God, in Your faithfulness to Your covenant to Your children, You would raise up judges to deliver them.  Why?  Why would You do that when they were so unfaithful?  Scripture says “it repented the LORD because of their groanings by reason of them that oppressed them and vexed them.” (Judges 2:18)

Now I have to stop and think about this idea of You repenting, Lord.  What is that?  And it takes me to these verses in Isaiah 40:1-2, “Comfort, O comfort my people, says your God.  Speak lovingly to the heart of Jerusalem, yes, cry to her that her warfare is done, that her iniquity is pardoned; for she has taken from the hand of the LORD double for all her sins.”  That word where “the LORD repented” and “Comfort, O comfort my people” is the same word, “nacham.”  It’s the feelingness of God who loves us.  It’s the reason we can cry out to You.  It’s the reason we have hope no matter how bad things are or how bad things seem.

Nacham actually tells us that You God feel agony over these things effecting our lives, these situations and circumstances.  And it tells us that You interact on our behalf and offer us what we need in the midst of these times of distress, or any time.  As You hear our groanings, and see the oppression, You feel for us.  It brings pain to You that emits a response.  Strong’s Concordance says it emits a sigh, breathe strongly.  You identify with us.  You put us in situations that hurt but help us to see our need for You and the pain of separation from You.  Then You are the One who comforts us because of Your love for us.  You see and know how we feel even though You designed for us to go through these ordeals.

Could it be telling us that You would do whatever it takes in our life to re-direct us back to You because You long so much for us to walk with You and to have that intimate relationship?  Could it be that You long that much for us to long that much for You?  And I wonder, isn’t it worth whatever You place in my life to get me back to that relationship?  I wonder, isn’t it worth every trial and tribulation and persecution and temptation to come to the point of knowing how much better and fuller and deeper and wider and higher You are than anything else?  And I wonder, isn’t it worth it all,  to come back to You and to know and experience the magnitude of Your actual feelings for me?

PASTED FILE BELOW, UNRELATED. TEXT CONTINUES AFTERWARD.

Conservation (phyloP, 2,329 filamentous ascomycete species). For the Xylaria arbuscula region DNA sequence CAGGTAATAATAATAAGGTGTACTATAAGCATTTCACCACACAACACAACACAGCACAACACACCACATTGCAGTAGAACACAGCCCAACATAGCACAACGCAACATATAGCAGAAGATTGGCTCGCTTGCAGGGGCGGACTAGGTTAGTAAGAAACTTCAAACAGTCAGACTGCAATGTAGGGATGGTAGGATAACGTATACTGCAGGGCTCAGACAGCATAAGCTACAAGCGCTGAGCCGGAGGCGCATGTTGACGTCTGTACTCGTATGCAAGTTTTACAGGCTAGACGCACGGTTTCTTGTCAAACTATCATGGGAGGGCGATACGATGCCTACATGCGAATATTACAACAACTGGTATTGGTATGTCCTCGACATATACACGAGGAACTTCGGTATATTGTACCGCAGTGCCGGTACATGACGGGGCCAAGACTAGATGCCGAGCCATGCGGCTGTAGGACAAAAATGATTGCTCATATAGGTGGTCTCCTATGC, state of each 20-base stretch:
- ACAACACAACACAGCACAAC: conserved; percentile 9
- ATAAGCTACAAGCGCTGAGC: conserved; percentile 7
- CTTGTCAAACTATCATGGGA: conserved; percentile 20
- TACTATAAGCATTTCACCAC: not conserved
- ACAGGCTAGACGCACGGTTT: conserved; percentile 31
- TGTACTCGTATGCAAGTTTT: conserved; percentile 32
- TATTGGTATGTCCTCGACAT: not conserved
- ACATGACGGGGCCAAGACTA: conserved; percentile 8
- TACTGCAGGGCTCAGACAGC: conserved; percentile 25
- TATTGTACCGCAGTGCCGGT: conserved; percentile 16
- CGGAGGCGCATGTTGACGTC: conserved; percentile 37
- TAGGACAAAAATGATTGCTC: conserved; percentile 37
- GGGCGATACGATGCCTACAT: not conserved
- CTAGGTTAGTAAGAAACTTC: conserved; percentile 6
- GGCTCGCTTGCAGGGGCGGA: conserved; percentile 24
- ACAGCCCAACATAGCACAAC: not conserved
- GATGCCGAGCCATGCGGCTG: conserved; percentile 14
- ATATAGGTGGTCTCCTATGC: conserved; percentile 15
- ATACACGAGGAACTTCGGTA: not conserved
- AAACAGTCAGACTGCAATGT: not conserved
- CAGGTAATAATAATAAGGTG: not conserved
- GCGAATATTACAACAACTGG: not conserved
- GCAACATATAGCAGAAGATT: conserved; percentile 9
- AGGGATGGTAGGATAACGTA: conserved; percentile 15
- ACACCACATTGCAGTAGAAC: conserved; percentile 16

You know the difficulties I am in.  You not only allow them but designed them for my good and benefit and for the drawing of myself to You fully.  Yet You identify with my pain.  And that even before You walked the earth as man and God.  You comfort me before my pain, in the midst of my pain, and after my pain.  You are never aloof.  You know how I feel.  You love me in the midst of it all, even in the midst of my sin and punishment.  And like the prodigal’s father, You wait, ready to comfort me and draw me back to Your loving arms where I was created to live all along.